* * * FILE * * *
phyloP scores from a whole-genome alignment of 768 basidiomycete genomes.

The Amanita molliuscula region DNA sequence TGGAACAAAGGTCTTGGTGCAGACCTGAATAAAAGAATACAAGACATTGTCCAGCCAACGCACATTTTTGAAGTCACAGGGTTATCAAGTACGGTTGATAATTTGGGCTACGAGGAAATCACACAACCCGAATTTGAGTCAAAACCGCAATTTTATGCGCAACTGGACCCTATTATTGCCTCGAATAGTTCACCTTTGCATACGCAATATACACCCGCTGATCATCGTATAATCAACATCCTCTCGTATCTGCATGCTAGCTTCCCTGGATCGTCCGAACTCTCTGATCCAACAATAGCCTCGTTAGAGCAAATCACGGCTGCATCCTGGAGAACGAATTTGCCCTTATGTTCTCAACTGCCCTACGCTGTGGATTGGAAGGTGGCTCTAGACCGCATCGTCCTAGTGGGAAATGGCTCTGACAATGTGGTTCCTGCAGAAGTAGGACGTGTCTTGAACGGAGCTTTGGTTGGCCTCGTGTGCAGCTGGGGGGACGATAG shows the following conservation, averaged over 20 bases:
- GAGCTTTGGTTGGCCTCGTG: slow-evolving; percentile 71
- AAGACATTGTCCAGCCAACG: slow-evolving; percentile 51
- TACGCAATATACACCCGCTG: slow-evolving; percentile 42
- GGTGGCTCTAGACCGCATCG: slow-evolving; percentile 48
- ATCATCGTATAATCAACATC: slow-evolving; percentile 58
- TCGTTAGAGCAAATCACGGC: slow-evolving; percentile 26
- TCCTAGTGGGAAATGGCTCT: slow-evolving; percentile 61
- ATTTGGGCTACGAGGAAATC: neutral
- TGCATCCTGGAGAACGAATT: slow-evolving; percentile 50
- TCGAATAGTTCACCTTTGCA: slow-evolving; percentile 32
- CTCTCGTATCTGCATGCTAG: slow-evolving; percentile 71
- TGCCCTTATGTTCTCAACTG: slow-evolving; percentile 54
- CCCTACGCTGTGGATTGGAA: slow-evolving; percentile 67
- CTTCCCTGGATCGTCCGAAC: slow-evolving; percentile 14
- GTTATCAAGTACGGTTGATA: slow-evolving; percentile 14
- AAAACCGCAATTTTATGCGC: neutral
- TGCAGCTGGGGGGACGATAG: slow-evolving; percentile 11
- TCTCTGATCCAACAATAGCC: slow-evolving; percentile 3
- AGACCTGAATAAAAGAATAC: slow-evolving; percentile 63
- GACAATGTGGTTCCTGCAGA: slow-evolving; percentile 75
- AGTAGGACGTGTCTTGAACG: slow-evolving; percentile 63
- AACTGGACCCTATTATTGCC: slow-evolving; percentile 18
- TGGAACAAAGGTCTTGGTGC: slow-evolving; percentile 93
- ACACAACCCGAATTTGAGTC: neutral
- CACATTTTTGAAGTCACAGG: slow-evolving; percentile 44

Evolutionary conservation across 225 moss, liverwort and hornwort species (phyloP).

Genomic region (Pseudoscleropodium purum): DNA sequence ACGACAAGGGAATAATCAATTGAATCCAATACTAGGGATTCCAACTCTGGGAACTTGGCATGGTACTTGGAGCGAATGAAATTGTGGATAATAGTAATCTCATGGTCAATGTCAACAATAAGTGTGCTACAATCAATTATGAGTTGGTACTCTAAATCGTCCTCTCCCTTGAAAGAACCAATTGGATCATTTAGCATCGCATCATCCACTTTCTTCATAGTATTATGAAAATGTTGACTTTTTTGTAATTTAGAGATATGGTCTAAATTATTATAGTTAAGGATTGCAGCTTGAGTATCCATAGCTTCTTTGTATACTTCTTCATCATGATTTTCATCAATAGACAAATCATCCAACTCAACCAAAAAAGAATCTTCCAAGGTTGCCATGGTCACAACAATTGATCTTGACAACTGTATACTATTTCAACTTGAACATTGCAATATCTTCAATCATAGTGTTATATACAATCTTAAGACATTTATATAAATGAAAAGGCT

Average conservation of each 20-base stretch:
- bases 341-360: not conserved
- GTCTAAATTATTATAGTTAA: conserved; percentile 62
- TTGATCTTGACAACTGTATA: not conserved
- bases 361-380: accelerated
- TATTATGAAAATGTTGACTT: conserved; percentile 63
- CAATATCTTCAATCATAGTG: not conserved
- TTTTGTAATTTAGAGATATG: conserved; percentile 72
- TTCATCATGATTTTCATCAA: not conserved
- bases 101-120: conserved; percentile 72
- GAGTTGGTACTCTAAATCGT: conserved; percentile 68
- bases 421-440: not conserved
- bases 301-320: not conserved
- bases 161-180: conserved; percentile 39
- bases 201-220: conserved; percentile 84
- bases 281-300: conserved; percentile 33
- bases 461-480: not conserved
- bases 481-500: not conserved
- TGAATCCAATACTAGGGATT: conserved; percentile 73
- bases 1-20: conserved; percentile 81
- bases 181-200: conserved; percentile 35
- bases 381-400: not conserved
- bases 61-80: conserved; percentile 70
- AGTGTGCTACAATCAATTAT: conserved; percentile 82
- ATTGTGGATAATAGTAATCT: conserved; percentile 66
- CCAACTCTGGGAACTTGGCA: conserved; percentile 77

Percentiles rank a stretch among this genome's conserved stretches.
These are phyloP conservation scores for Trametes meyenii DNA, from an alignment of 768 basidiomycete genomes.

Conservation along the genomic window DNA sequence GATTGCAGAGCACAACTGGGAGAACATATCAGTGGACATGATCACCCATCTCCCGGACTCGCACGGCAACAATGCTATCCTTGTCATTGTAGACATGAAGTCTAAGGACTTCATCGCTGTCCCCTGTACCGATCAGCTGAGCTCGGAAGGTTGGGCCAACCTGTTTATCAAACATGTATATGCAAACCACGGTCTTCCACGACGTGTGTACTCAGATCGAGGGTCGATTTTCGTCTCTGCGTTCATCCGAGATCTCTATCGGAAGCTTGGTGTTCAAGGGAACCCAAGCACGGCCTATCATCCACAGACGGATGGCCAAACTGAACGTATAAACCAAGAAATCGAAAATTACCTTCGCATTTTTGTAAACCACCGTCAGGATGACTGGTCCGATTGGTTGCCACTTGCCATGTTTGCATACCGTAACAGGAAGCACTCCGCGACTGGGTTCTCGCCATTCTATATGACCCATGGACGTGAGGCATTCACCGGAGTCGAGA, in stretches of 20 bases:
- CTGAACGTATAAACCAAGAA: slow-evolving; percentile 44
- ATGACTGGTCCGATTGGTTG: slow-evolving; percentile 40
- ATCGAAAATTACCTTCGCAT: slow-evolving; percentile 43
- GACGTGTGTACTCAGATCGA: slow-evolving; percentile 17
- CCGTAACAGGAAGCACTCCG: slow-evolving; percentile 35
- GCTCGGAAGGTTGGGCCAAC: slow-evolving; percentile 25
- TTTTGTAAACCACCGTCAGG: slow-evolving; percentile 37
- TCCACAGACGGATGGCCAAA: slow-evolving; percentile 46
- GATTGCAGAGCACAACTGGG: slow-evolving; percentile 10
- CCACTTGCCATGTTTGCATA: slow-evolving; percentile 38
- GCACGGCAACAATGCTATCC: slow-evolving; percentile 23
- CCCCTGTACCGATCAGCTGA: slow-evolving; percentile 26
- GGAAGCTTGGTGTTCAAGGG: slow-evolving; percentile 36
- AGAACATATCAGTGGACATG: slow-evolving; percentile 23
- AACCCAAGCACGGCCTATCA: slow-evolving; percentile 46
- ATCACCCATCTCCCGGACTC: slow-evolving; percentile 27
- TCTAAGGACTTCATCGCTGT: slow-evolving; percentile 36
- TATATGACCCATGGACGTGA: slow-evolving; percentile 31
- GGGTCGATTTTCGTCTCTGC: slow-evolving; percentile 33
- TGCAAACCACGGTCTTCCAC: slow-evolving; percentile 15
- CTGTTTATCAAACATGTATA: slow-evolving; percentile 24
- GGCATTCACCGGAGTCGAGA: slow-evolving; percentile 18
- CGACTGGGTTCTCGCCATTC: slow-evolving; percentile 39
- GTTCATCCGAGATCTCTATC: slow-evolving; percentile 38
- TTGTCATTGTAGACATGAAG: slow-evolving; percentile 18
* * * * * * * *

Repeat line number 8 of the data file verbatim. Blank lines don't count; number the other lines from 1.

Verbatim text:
- TCGTTAGAGCAAATCACGGC: slow-evolving; percentile 26